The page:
Poor Man’s Portions or Through Baca’s Vale?

Which devotional should I buy? Poor Man’s Portions by Hawker or Through Baca’s Vale by Philpot? Thanks.

The Poor Man’s Morning and Evening

RHB has Hawker’s Poor Man’s Portions for $30 bucks. They do wonderful reprints and I’ll have to add this one to the top of my list. I’ve been reading Hawker online over the years and was happy to see this edition being offered.

From his daily portions:

“Verily, verily I say unto you, except a corn of wheat fall into the ground, and die, it abideth alone: but if it die, it bringeth forth much fruit.”-John xii. 24.

How sweet and lovely is this similitude of the Lord’s, in allusion to himself! See to it, my soul, this evening, that thou art able to receive it. Thou hast been attending thy Lord to the tomb: here behold the blessed fruits of his precious death.

When Jesus became incarnate, like a pure corn of the finest wheat, he fell to the ground, and when at his death, “He made his grave with the wicked, and with the rich in his death,” he fell into the ground: and now what an abundant harvest of glory to God, and salvation to souls, hath that death, and grave of Jesus produced! Had Jesus never died, how would he have seen his seed, and the pleasure of the Lord prosper in his hand? Had Jesus not descended to the grave, how would he have been the life-giving, the soul-quickening root of all his church and people? But now, by this one precious corn of wheat falling into the ground, and dying, how hath the garner of God been filled, and is now continually filling, with his seed!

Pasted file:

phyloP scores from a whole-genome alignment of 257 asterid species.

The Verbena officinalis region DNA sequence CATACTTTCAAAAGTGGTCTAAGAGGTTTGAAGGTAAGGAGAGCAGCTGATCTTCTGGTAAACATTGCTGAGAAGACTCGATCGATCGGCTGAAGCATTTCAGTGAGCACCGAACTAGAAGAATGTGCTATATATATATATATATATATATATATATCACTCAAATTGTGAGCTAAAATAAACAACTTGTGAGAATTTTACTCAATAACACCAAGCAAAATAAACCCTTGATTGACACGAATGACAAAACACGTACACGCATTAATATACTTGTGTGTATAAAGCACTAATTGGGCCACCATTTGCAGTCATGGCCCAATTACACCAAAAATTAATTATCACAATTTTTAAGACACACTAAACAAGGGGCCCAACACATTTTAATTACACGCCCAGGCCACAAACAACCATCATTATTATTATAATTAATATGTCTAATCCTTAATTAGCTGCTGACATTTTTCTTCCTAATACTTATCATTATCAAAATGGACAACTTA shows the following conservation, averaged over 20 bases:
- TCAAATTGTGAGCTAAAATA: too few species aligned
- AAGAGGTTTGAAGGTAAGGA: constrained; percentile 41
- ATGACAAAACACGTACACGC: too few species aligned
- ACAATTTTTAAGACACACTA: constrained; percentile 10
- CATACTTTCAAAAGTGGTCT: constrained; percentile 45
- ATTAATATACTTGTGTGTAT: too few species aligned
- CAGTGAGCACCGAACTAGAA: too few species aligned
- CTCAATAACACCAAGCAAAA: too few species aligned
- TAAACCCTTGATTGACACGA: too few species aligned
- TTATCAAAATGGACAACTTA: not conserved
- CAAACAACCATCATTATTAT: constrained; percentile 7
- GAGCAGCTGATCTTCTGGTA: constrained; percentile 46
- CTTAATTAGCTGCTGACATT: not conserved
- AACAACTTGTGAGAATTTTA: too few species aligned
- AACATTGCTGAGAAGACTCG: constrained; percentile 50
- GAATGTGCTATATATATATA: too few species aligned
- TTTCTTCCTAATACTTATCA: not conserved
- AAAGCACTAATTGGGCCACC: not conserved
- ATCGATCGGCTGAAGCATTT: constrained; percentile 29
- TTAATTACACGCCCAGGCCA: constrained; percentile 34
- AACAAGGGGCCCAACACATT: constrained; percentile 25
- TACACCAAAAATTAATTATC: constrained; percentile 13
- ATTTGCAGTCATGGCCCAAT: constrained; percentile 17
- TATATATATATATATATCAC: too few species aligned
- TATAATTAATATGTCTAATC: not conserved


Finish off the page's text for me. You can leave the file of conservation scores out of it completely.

Precious Jesus! Give me to see that I am thy seed, in the ever green and flourishing verdure of my soul from thy quickening influence! And let that promise of my covenant Father and God in Christ be my daily portion: “As for me, this is my covenant with them, saith the Lord: my spirit that is upon thee, and my words which I have put into thy mouth, shall not depart out of thy mouth, nor out of the mouth of thy seed, nor out of the mouth of thy seed’s seed, saith the Lord, from henceforth and for ever.